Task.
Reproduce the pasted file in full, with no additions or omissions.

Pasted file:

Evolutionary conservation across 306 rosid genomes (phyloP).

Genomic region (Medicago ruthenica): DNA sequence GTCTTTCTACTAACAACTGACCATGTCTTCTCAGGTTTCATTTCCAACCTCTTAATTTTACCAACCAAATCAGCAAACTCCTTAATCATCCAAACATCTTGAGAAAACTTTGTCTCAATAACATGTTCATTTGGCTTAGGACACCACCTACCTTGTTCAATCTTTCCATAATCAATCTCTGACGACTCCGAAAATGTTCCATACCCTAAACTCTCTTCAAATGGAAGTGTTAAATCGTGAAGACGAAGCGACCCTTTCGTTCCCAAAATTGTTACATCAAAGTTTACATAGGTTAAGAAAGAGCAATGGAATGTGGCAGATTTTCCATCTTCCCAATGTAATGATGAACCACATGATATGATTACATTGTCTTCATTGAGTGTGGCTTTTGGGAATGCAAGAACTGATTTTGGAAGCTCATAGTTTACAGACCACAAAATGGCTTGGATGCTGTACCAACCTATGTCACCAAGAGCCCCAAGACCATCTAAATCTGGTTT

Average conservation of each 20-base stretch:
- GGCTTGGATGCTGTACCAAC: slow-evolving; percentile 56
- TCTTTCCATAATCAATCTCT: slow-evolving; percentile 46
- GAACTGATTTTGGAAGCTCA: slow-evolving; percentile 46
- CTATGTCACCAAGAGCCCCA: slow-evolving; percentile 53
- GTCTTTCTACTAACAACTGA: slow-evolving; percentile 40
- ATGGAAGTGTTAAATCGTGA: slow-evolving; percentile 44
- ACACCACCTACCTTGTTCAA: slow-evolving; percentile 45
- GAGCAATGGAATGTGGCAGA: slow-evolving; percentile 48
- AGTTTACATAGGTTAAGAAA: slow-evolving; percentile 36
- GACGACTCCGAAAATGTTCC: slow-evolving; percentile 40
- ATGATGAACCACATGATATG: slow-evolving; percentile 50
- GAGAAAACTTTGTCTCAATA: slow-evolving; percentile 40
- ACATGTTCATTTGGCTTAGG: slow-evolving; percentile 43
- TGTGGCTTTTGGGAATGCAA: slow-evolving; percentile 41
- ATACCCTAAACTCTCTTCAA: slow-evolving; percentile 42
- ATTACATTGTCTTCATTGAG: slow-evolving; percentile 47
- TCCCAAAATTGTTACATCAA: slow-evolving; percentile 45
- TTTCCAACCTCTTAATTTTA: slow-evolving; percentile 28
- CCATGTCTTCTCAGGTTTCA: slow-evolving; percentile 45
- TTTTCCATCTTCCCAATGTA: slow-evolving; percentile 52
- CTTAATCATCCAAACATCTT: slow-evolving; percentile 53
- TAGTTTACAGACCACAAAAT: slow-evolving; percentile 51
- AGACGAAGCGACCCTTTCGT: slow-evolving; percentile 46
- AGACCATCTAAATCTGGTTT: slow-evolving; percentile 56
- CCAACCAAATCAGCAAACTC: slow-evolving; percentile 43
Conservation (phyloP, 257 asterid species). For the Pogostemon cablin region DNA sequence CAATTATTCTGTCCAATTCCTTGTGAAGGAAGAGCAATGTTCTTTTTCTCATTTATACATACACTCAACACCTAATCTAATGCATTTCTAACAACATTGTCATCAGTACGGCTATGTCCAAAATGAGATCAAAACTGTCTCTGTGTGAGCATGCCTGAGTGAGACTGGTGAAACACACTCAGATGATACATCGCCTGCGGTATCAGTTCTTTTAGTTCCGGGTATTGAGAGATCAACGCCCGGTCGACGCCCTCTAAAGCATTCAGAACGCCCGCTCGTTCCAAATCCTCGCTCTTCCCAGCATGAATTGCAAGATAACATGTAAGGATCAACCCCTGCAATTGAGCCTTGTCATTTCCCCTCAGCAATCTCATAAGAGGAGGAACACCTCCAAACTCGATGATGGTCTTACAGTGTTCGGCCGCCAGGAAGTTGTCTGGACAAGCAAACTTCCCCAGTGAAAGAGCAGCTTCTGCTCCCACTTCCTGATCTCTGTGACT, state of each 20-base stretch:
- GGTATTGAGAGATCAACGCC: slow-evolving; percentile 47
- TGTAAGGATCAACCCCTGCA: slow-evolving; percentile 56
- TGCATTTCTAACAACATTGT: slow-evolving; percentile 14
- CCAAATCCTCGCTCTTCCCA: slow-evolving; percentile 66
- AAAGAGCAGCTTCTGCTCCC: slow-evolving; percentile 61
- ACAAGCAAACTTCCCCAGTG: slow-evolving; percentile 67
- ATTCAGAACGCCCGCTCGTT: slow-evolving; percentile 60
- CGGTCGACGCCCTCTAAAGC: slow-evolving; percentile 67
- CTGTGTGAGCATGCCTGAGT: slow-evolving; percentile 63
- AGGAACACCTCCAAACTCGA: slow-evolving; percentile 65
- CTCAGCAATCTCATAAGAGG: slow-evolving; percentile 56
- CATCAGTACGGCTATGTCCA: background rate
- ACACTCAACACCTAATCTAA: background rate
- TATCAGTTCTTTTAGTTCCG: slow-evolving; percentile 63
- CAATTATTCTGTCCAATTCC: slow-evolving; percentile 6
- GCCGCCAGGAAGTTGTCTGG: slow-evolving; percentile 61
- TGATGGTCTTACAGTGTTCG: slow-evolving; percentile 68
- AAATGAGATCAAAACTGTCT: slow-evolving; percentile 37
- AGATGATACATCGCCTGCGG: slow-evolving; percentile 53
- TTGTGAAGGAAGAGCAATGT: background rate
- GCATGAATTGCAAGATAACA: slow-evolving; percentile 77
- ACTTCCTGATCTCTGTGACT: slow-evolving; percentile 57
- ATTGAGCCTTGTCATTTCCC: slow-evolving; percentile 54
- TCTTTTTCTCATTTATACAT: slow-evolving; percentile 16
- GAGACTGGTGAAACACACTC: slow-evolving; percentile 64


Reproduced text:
Evolutionary conservation across 306 rosid genomes (phyloP).

Genomic region (Medicago ruthenica): DNA sequence GTCTTTCTACTAACAACTGACCATGTCTTCTCAGGTTTCATTTCCAACCTCTTAATTTTACCAACCAAATCAGCAAACTCCTTAATCATCCAAACATCTTGAGAAAACTTTGTCTCAATAACATGTTCATTTGGCTTAGGACACCACCTACCTTGTTCAATCTTTCCATAATCAATCTCTGACGACTCCGAAAATGTTCCATACCCTAAACTCTCTTCAAATGGAAGTGTTAAATCGTGAAGACGAAGCGACCCTTTCGTTCCCAAAATTGTTACATCAAAGTTTACATAGGTTAAGAAAGAGCAATGGAATGTGGCAGATTTTCCATCTTCCCAATGTAATGATGAACCACATGATATGATTACATTGTCTTCATTGAGTGTGGCTTTTGGGAATGCAAGAACTGATTTTGGAAGCTCATAGTTTACAGACCACAAAATGGCTTGGATGCTGTACCAACCTATGTCACCAAGAGCCCCAAGACCATCTAAATCTGGTTT

Average conservation of each 20-base stretch:
- GGCTTGGATGCTGTACCAAC: slow-evolving; percentile 56
- TCTTTCCATAATCAATCTCT: slow-evolving; percentile 46
- GAACTGATTTTGGAAGCTCA: slow-evolving; percentile 46
- CTATGTCACCAAGAGCCCCA: slow-evolving; percentile 53
- GTCTTTCTACTAACAACTGA: slow-evolving; percentile 40
- ATGGAAGTGTTAAATCGTGA: slow-evolving; percentile 44
- ACACCACCTACCTTGTTCAA: slow-evolving; percentile 45
- GAGCAATGGAATGTGGCAGA: slow-evolving; percentile 48
- AGTTTACATAGGTTAAGAAA: slow-evolving; percentile 36
- GACGACTCCGAAAATGTTCC: slow-evolving; percentile 40
- ATGATGAACCACATGATATG: slow-evolving; percentile 50
- GAGAAAACTTTGTCTCAATA: slow-evolving; percentile 40
- ACATGTTCATTTGGCTTAGG: slow-evolving; percentile 43
- TGTGGCTTTTGGGAATGCAA: slow-evolving; percentile 41
- ATACCCTAAACTCTCTTCAA: slow-evolving; percentile 42
- ATTACATTGTCTTCATTGAG: slow-evolving; percentile 47
- TCCCAAAATTGTTACATCAA: slow-evolving; percentile 45
- TTTCCAACCTCTTAATTTTA: slow-evolving; percentile 28
- CCATGTCTTCTCAGGTTTCA: slow-evolving; percentile 45
- TTTTCCATCTTCCCAATGTA: slow-evolving; percentile 52
- CTTAATCATCCAAACATCTT: slow-evolving; percentile 53
- TAGTTTACAGACCACAAAAT: slow-evolving; percentile 51
- AGACGAAGCGACCCTTTCGT: slow-evolving; percentile 46
- AGACCATCTAAATCTGGTTT: slow-evolving; percentile 56
- CCAACCAAATCAGCAAACTC: slow-evolving; percentile 43
Conservation (phyloP, 257 asterid species). For the Pogostemon cablin region DNA sequence CAATTATTCTGTCCAATTCCTTGTGAAGGAAGAGCAATGTTCTTTTTCTCATTTATACATACACTCAACACCTAATCTAATGCATTTCTAACAACATTGTCATCAGTACGGCTATGTCCAAAATGAGATCAAAACTGTCTCTGTGTGAGCATGCCTGAGTGAGACTGGTGAAACACACTCAGATGATACATCGCCTGCGGTATCAGTTCTTTTAGTTCCGGGTATTGAGAGATCAACGCCCGGTCGACGCCCTCTAAAGCATTCAGAACGCCCGCTCGTTCCAAATCCTCGCTCTTCCCAGCATGAATTGCAAGATAACATGTAAGGATCAACCCCTGCAATTGAGCCTTGTCATTTCCCCTCAGCAATCTCATAAGAGGAGGAACACCTCCAAACTCGATGATGGTCTTACAGTGTTCGGCCGCCAGGAAGTTGTCTGGACAAGCAAACTTCCCCAGTGAAAGAGCAGCTTCTGCTCCCACTTCCTGATCTCTGTGACT, state of each 20-base stretch:
- GGTATTGAGAGATCAACGCC: slow-evolving; percentile 47
- TGTAAGGATCAACCCCTGCA: slow-evolving; percentile 56
- TGCATTTCTAACAACATTGT: slow-evolving; percentile 14
- CCAAATCCTCGCTCTTCCCA: slow-evolving; percentile 66
- AAAGAGCAGCTTCTGCTCCC: slow-evolving; percentile 61
- ACAAGCAAACTTCCCCAGTG: slow-evolving; percentile 67
- ATTCAGAACGCCCGCTCGTT: slow-evolving; percentile 60
- CGGTCGACGCCCTCTAAAGC: slow-evolving; percentile 67
- CTGTGTGAGCATGCCTGAGT: slow-evolving; percentile 63
- AGGAACACCTCCAAACTCGA: slow-evolving; percentile 65
- CTCAGCAATCTCATAAGAGG: slow-evolving; percentile 56
- CATCAGTACGGCTATGTCCA: background rate
- ACACTCAACACCTAATCTAA: background rate
- TATCAGTTCTTTTAGTTCCG: slow-evolving; percentile 63
- CAATTATTCTGTCCAATTCC: slow-evolving; percentile 6
- GCCGCCAGGAAGTTGTCTGG: slow-evolving; percentile 61
- TGATGGTCTTACAGTGTTCG: slow-evolving; percentile 68
- AAATGAGATCAAAACTGTCT: slow-evolving; percentile 37
- AGATGATACATCGCCTGCGG: slow-evolving; percentile 53
- TTGTGAAGGAAGAGCAATGT: background rate
- GCATGAATTGCAAGATAACA: slow-evolving; percentile 77
- ACTTCCTGATCTCTGTGACT: slow-evolving; percentile 57
- ATTGAGCCTTGTCATTTCCC: slow-evolving; percentile 54
- TCTTTTTCTCATTTATACAT: slow-evolving; percentile 16
- GAGACTGGTGAAACACACTC: slow-evolving; percentile 64